A Multi-Modal Foundation Model to Assist People with Blindness and Low Vision in Environmental Interaction

Yu Hao, Fan Yang, Hao Huang, Shuaihang Yuan, Sundeep Rangan, John-Ross Rizzo, Yao Wang, Yi Fang

Research output: Contribution to journalArticlepeer-review


People with blindness and low vision (pBLV) encounter substantial challenges when it comes to comprehensive scene recognition and precise object identification in unfamiliar environments. Additionally, due to the vision loss, pBLV have difficulty in accessing and identifying potential tripping hazards independently. Previous assistive technologies for the visually impaired often struggle in real-world scenarios due to the need for constant training and lack of robustness, which limits their effectiveness, especially in dynamic and unfamiliar environments, where accurate and efficient perception is crucial. Therefore, we frame our research question in this paper as: How can we assist pBLV in recognizing scenes, identifying objects, and detecting potential tripping hazards in unfamiliar environments, where existing assistive technologies often falter due to their lack of robustness? We hypothesize that by leveraging large pretrained foundation models and prompt engineering, we can create a system that effectively addresses the challenges faced by pBLV in unfamiliar environments. Motivated by the prevalence of large pretrained foundation models, particularly in assistive robotics applications, due to their accurate perception and robust contextual understanding in real-world scenarios induced by extensive pretraining, we present a pioneering approach that leverages foundation models to enhance visual perception for pBLV, offering detailed and comprehensive descriptions of the surrounding environment and providing warnings about potential risks. Specifically, our method begins by leveraging a large-image tagging model (i.e., Recognize Anything Model (RAM)) to identify all common objects present in the captured images. The recognition results and user query are then integrated into a prompt, tailored specifically for pBLV, using prompt engineering. By combining the prompt and input image, a vision-language foundation model (i.e., InstructBLIP) generates detailed and comprehensive descriptions of the environment and identifies potential risks in the environment by analyzing environmental objects and scenic landmarks, relevant to the prompt. We evaluate our approach through experiments conducted on both indoor and outdoor datasets. Our results demonstrate that our method can recognize objects accurately and provide insightful descriptions and analysis of the environment for pBLV.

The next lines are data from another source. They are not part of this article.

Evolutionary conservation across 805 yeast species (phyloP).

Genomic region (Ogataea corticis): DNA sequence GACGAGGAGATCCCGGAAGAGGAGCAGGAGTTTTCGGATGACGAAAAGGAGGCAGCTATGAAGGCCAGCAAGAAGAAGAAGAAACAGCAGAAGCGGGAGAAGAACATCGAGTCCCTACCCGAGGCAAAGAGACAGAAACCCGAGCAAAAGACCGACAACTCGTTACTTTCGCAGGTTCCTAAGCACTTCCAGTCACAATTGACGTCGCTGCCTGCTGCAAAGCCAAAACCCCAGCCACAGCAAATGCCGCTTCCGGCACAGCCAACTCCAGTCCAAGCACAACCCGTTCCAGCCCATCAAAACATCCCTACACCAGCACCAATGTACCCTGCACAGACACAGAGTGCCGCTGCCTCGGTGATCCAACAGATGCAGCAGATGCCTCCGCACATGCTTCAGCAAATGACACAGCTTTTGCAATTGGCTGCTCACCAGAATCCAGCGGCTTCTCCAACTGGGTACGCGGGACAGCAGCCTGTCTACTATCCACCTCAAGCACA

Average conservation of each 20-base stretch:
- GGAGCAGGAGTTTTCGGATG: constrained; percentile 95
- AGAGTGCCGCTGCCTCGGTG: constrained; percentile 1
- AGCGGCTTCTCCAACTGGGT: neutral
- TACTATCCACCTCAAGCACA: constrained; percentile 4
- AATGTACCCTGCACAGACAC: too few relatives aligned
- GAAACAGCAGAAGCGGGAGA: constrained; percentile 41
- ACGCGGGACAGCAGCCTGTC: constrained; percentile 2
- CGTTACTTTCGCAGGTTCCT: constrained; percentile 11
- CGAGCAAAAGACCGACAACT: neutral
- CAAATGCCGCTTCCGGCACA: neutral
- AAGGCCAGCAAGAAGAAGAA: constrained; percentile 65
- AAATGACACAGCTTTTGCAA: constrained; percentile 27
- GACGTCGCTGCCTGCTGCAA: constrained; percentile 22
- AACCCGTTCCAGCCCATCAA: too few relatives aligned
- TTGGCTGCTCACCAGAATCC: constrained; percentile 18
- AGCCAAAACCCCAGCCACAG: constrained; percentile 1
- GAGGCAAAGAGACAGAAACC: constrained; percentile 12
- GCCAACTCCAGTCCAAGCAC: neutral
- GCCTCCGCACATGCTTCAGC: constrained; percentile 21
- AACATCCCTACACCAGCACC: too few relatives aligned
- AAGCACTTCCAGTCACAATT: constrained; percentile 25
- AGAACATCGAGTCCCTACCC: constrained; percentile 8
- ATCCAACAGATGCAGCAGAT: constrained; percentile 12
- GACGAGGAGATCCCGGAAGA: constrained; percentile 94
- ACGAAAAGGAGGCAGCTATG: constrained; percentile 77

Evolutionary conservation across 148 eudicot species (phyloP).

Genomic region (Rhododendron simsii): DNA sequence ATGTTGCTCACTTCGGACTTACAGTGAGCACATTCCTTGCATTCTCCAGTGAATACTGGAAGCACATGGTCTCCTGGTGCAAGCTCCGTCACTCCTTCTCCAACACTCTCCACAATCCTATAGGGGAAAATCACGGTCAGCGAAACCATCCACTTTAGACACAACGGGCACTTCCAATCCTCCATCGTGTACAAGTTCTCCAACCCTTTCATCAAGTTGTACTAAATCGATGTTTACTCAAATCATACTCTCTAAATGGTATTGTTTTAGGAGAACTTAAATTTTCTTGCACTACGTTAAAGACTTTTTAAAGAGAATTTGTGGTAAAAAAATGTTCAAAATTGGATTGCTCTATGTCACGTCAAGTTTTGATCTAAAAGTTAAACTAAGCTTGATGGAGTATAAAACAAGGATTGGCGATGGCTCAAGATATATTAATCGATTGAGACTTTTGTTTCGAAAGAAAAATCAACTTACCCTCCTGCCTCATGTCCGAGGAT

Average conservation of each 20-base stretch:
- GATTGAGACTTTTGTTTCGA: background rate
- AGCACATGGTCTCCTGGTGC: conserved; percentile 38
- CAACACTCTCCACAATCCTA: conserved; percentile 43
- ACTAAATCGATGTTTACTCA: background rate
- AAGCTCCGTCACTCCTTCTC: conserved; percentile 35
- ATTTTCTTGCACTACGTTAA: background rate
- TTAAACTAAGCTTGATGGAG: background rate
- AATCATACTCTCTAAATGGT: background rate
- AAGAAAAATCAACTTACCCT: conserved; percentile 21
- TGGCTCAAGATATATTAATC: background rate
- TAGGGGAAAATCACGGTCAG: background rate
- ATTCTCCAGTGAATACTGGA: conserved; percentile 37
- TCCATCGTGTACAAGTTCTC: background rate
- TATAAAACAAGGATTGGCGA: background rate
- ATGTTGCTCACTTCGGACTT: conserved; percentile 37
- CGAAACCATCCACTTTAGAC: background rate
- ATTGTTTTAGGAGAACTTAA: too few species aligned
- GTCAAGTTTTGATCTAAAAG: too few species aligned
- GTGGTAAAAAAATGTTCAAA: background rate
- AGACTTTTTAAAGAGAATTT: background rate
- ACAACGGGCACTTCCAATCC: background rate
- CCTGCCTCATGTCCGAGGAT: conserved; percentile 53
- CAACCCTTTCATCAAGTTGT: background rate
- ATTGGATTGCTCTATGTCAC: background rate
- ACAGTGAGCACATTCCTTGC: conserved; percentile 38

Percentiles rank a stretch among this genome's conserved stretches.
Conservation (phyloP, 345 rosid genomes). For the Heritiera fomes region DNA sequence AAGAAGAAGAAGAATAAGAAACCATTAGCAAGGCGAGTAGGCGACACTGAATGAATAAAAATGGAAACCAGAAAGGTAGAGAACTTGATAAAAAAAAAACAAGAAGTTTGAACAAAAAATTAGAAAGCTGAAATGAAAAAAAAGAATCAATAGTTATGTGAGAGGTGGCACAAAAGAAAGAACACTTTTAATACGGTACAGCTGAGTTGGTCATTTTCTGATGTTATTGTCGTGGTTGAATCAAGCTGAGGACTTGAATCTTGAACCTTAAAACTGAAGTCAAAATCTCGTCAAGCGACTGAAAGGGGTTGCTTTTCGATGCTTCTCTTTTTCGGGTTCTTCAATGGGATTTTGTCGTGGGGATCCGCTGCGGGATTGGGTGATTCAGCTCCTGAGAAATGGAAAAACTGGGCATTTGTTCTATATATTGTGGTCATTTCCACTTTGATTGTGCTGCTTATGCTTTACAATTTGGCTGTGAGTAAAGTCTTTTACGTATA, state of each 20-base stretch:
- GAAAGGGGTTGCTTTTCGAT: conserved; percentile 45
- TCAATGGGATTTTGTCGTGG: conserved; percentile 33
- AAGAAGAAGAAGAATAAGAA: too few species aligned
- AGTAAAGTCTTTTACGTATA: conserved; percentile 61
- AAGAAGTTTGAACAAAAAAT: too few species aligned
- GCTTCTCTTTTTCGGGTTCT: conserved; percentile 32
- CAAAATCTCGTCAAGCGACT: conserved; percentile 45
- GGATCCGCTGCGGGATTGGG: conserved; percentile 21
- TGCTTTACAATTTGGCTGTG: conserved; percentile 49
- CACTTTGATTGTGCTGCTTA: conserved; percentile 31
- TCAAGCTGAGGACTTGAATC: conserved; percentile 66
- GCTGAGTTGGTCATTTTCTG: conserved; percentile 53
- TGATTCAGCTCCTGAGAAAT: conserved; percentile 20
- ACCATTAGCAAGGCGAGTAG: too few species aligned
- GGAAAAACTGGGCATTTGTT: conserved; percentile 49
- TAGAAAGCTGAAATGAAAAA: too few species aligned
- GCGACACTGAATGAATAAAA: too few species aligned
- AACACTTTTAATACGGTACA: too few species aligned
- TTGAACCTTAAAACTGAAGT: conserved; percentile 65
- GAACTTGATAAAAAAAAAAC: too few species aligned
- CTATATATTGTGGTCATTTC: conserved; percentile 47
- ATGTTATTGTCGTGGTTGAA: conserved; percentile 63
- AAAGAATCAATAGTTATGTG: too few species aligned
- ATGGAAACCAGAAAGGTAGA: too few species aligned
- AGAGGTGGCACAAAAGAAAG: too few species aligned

Original languageEnglish (US)
Article number103
JournalJournal of Imaging
Issue number5
StatePublished - May 2024


  • assistive technology
  • multi-model foundation model
  • vision-language model

ASJC Scopus subject areas

  • Radiology Nuclear Medicine and imaging
  • Computer Vision and Pattern Recognition
  • Computer Graphics and Computer-Aided Design
  • Electrical and Electronic Engineering


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